AWS Positions Nitro Tech at Center of Its AI Security Strategy

The hypervisor that forms the foundation of Amazon Web Services' compute platform is also the backbone of its generative AI security framework.

This week, the cloud giant detailed how its Nitro System, which is the bare-metal hypervisor technology that underpins its Elastic Compute Cloud (EC2) service, is able to secure generative AI workloads.

AWS took years to develop Nitro before fully rolling it out to EC2 in 2017 with the launch of the C5 instance family. Then-chief of AWS Global Infrastructure, Peter DeSantis, described the Nitro project's goal as "[making] the EC2 instance indistinguishable from bare metal."

In terms of security, Nitro was designed to reduce EC2 users' attack surfaces by offloading virtualization resources onto dedicated hardware and software. Notably, according to the product page, "Nitro System's security model is locked down and prohibits administrative access, eliminating the possibility of human error and tampering."

It's this point that AWS said makes Nitro the ideal infrastructure for enforcing security around generative AI data.

"By design, there is no mechanism for any Amazon employee to access a Nitro EC2 instance that customers use to run their workloads, or to access data that customers send to a machine learning (ML) accelerator or GPU," the company said in a blog post on Tuesday. "This protection applies to all Nitro-based instances, including instances with [machine learning] accelerators like AWS Inferentia and AWS Trainium, and instances with GPUs like P4, P5, G5, and G6."

The blog listed AWS' three goals regarding securing AI workloads for its customers. They are:

  1. Complete isolation of the AI data from the infrastructure operator: The infrastructure operator must have no ability to access customer content and AI data, such as AI model weights and data processed with models.
  2. Ability for customers to isolate AI data from themselves: The infrastructure must provide a mechanism to allow model weights and data to be loaded into hardware, while remaining isolated and inaccessible from customers’ own users and software.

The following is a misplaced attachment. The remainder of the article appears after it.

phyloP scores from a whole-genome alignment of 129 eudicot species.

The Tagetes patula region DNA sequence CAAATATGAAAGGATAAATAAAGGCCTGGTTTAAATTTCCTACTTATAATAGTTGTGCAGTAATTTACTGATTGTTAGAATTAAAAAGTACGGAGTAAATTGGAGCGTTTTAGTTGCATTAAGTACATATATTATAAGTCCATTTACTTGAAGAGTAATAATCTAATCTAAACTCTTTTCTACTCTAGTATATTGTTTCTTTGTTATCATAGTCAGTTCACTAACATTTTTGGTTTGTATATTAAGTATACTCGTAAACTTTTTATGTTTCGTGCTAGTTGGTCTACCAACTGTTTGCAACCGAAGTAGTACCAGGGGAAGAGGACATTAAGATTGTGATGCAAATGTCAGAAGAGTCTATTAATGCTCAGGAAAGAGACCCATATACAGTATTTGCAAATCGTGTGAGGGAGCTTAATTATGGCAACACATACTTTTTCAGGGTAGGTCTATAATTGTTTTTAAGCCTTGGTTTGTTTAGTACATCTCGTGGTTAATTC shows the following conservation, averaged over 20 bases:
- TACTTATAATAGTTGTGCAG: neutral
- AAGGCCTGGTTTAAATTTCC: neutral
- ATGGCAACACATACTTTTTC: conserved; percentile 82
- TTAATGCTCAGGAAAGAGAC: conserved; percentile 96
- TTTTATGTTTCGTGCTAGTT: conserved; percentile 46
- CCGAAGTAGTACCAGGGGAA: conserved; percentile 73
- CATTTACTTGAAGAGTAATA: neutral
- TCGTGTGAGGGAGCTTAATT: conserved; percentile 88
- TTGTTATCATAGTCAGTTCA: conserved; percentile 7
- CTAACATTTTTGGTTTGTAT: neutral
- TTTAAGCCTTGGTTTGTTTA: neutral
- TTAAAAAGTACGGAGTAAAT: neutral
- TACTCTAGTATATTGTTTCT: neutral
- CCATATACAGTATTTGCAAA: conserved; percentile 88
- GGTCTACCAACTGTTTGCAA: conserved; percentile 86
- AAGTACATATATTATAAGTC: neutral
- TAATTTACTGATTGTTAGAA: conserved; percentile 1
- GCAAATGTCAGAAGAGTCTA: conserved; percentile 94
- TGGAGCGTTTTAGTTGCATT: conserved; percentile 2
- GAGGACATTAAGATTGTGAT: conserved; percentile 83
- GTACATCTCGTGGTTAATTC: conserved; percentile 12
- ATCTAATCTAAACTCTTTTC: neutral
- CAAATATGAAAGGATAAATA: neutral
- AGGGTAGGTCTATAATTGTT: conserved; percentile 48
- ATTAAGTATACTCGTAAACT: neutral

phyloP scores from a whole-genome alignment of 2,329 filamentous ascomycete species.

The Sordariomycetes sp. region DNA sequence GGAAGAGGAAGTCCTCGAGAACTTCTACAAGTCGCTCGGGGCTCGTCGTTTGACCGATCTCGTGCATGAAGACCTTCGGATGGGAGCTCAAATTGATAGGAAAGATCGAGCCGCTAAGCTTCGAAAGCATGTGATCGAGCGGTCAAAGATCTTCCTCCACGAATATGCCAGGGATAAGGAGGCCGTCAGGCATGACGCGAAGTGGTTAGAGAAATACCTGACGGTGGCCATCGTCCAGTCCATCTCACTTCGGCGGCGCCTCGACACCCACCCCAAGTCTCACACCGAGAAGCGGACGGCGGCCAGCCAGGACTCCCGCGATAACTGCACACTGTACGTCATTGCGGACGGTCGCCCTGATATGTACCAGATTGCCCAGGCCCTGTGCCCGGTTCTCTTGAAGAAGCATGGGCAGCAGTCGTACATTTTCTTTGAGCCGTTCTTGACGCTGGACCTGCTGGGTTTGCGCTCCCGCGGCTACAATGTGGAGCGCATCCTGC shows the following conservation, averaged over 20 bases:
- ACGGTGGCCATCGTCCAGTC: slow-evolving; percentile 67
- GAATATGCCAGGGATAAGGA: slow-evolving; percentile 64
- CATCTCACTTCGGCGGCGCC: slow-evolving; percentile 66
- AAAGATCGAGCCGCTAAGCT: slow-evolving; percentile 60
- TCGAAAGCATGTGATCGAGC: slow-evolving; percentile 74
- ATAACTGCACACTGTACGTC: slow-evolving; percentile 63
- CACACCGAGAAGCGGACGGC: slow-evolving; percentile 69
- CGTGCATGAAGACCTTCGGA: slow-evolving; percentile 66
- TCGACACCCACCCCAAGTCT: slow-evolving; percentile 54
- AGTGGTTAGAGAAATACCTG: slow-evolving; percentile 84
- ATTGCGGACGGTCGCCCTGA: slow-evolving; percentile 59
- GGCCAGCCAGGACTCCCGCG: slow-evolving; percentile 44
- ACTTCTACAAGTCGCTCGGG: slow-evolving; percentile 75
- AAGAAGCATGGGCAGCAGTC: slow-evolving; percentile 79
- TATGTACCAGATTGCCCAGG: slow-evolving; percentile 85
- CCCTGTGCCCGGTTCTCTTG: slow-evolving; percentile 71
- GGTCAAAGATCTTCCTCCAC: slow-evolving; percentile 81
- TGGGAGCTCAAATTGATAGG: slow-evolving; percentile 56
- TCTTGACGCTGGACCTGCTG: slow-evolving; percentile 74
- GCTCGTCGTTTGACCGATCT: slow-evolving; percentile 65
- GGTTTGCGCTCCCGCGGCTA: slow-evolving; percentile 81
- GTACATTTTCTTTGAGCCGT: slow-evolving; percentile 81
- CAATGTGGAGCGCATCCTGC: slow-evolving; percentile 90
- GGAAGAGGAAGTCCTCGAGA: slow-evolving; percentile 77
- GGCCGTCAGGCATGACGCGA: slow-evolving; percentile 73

3. Protected infrastructure communications: The communication between devices in the ML accelerator infrastructure must be protected. All externally accessible links between the devices must be encrypted.

As mentioned, Nitro prevents AWS employees from accessing customer instances running on Nitro, so the system inherently meets the first of these goals.

It also meets the second by way of AWS' native key management service (KMS) and the Nitro Enclaves feature. Combined, these capabilities enable users to "encrypt your sensitive AI data using keys that you own and control, store that data in a location of your choice, and securely transfer the encrypted data to an isolated compute environment for inferencing," according to AWS. "Throughout this entire process, the sensitive AI data is encrypted and isolated from your own users and software on your EC2 instance, and AWS operators cannot access this data."

As for the third goal, AWS announced that it plans to extend Nitro's encryption capabilities beyond CPUs to include AI accelerators and GPUs. It will do this by integrating Nitro with the newly announced Blackwell processors from Nvidia. The two companies are currently co-developing "a joint solution...including NVIDIA's new NVIDIA Blackwell GPU 21 platform, which couples NVIDIA's GB200 NVL72 solution with the Nitro System and EFA technologies to provide an industry-leading solution for securely building and deploying next-generation generative AI applications."

The second generation of AWS' Trainium chip will also support this "end-to-end encrypted flow," the company said.

AWS pointed out that Nitro's security architecture has been vetted by researchers from information security firm NCC Group. More information about Nitro's security design is available here.

About the Author

Gladys Rama (@GladysRama3) is the editorial director of Converge360.